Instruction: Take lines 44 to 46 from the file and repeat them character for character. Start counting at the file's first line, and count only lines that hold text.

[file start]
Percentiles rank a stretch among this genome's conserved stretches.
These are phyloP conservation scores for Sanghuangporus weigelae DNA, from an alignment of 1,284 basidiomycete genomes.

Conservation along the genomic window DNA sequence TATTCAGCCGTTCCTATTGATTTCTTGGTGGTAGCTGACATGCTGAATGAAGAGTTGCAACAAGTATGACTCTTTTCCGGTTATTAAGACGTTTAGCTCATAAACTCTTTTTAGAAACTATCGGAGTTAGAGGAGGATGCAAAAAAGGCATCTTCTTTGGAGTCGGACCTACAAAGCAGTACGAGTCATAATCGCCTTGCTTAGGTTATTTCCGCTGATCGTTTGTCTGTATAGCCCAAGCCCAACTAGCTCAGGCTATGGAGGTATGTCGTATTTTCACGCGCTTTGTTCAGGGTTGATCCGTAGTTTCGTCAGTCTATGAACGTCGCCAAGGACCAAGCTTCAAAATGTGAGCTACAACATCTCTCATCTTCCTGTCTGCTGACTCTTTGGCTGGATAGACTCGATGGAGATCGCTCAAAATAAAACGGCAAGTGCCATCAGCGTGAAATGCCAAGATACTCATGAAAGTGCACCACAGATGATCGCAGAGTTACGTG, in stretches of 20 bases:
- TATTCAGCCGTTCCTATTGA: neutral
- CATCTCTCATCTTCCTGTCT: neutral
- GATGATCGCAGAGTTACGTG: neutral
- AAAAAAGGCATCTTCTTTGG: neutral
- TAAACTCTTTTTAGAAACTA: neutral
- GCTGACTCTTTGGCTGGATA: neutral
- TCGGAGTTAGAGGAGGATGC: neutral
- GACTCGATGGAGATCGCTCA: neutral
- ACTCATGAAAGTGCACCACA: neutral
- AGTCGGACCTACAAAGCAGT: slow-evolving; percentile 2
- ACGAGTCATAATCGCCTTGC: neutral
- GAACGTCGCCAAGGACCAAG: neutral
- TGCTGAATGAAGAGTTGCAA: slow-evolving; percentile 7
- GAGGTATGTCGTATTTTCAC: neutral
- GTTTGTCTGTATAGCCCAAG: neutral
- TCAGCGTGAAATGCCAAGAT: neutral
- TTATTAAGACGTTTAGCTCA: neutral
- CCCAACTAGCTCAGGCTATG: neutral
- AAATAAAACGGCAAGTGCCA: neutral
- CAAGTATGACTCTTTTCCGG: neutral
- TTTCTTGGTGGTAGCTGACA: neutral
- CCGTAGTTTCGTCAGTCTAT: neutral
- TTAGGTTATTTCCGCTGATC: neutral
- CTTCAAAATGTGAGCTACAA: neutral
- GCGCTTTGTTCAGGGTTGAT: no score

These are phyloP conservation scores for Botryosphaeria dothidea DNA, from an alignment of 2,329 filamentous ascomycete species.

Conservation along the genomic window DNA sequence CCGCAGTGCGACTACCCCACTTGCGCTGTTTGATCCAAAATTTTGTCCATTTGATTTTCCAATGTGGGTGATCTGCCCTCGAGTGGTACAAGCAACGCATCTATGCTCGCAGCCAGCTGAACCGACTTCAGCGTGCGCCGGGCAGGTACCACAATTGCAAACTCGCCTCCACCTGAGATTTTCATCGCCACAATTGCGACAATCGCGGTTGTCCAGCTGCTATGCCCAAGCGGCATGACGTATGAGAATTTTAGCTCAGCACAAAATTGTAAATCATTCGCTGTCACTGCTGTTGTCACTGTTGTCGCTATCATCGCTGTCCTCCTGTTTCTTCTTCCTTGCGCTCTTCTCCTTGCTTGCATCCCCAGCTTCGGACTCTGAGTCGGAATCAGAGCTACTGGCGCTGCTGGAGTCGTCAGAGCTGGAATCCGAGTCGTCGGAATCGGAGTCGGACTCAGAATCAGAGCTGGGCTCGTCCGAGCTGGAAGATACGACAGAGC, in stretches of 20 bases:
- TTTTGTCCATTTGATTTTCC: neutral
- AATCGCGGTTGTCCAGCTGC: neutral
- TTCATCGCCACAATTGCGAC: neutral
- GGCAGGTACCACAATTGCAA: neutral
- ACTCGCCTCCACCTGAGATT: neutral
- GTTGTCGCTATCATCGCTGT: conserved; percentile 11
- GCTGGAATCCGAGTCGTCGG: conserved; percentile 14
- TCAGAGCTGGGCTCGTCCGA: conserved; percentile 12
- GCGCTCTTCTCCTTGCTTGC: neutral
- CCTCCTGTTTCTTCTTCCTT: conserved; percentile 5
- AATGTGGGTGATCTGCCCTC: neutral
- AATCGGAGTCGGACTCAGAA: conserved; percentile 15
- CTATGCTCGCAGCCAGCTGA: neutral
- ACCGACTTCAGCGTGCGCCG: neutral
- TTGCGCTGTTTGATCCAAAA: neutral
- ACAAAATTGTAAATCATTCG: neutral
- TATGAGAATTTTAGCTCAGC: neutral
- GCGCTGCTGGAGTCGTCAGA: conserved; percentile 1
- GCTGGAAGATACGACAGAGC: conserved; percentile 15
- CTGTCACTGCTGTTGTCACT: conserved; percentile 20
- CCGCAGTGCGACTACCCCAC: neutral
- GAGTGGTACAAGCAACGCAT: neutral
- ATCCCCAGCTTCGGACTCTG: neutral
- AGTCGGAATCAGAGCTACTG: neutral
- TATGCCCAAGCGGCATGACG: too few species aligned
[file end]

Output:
- ACCGACTTCAGCGTGCGCCG: neutral
- TTGCGCTGTTTGATCCAAAA: neutral
- ACAAAATTGTAAATCATTCG: neutral